If you are anywhere even close to Florida, as in anywhere in the same hemisphere, you are probably sick of hearing about Irma. Irma is coming. Now it’s going east. Nope, it went west. Irma is gone, but left destruction. We’ve been hearing about Irma for at least a week. In all this storm talk, no one has mentioned Irma and the story of Florida’s first home sale. It’s an old story that not many people know. Fortunately, as a native Floridian, I know the story.
Back in the good old days, Mr. Seller put his house up for sale. Mr. Buyer loved the house. In fact, one of the things Buyer loved most was that the backyard was fenced in, which was rare in those days. After closing, Buyer returned to the house and the fence was gone. It wasn’t because Hurricane Irma ripped the fence up. It was gone because the Seller took the fence with him! He wanted a fence at his new house, so he took the fence with him! Can he do that? Seller said he sold the house, not the fence.
Buyer was furious. He wanted that fence. Buyer and Seller didn’t have the foresight to include the fence in the contract, so they went to court to let the judge decide. The judge was a very stoic woman with her hair pulled tightly in a bun. Her name was Irma. After listening to the facts, Judge Irma said the fence belonged to the Buyer. The Seller was incredulous. “How on earth did you decide that?” Judge Irma explained the four-part test she used (and humbly named after herself).
Intent – What did the buyer or seller say to each other? If the seller said, “I’m taking the fencing with me?” then his intent is pretty clear.
Relationship Between the Parties – There’s a difference between a buyer/seller relationship and a landlord/tenant relationship. It’s also different if you are a commercial tenant or a residential tenant. In a dentist office, for example, the have those special dentist chairs and overhead spotlights. That stuff is screwed into the floor or the ceiling. It is a serious installation, but it’s part of the dentist’s office. When the dentist leaves, he’s going to take his special chairs and lights. If a residential tenant installed a basketball hoop outside by putting the pole in concrete, they can’t take it with them. That relationship is different than a commercial relationship.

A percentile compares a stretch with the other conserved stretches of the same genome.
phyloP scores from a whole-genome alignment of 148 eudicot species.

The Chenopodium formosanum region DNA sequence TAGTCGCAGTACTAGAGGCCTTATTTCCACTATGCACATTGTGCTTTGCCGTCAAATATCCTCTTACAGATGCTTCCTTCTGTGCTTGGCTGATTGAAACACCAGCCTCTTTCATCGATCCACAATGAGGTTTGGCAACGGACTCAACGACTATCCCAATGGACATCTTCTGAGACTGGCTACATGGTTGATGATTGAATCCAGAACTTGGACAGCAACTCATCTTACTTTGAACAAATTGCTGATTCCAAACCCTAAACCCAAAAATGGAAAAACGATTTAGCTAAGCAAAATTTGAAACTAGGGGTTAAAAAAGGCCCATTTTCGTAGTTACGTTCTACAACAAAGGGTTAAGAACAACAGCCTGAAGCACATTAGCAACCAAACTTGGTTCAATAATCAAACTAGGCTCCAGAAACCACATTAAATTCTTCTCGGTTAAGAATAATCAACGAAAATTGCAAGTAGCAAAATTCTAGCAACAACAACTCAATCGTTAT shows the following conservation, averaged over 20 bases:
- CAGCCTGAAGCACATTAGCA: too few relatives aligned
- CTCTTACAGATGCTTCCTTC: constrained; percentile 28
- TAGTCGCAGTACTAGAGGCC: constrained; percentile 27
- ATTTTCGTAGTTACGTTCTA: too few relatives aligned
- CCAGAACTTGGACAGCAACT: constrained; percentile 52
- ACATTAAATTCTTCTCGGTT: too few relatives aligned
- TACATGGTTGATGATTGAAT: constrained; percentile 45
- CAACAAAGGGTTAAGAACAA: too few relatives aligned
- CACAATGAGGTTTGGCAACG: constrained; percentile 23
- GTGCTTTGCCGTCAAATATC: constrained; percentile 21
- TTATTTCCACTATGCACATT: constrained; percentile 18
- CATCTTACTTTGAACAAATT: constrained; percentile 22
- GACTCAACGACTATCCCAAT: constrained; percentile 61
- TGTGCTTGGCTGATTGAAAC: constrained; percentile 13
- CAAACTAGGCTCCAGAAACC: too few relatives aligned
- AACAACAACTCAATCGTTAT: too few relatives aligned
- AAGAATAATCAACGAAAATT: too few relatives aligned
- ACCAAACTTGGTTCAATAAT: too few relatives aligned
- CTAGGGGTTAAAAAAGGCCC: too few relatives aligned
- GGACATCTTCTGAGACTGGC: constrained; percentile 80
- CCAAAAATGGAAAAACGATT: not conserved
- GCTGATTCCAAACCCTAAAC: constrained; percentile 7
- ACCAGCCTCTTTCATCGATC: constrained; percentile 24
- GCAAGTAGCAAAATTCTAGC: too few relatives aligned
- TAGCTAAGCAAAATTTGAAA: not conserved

Method of Attachment or Annexation – How firmly is the item attached? A trash can that sits on the floor is not very firmly attached, so it is personal property and goes with the seller. But a door that is hanging on hinges in the doorway is more permanently attached, so it stays with the house. Or let’s consider our fence… when the fence is installed at a house, it is real property and stays with the property. Once a hurricane comes and knocks it down, it is no longer attached, so it is personal property.
Adaptation – How well does the item fit in the house? For example, our fence was cut specifically for the size of this house. It stays with the house. Storm shutters are another example of something that was made for that specific house. Something that does not adapt to the house would be considered personal property, and would go with the seller.
An item, like the fence, that was once personal property but is now real property is called a fixture. So the test that Judge Irma used to determine whether the item was a fixture is I-R-M-A.
If you found this story and acronym helpful, leave a comment below. If you would like to hear more stories that will help you remember and understand what you need to know for the Florida real estate sales associate exam, give me a call or sign up for my review class at Demetree School of Real Estate.
Please note that neither I, nor anyone in the Climer family, have any affiliation with Climer School of Real Estate. My father, Ron Climer, sold Climer School of Real Estate in 2014. You can find me at Demetree School of Real Estate.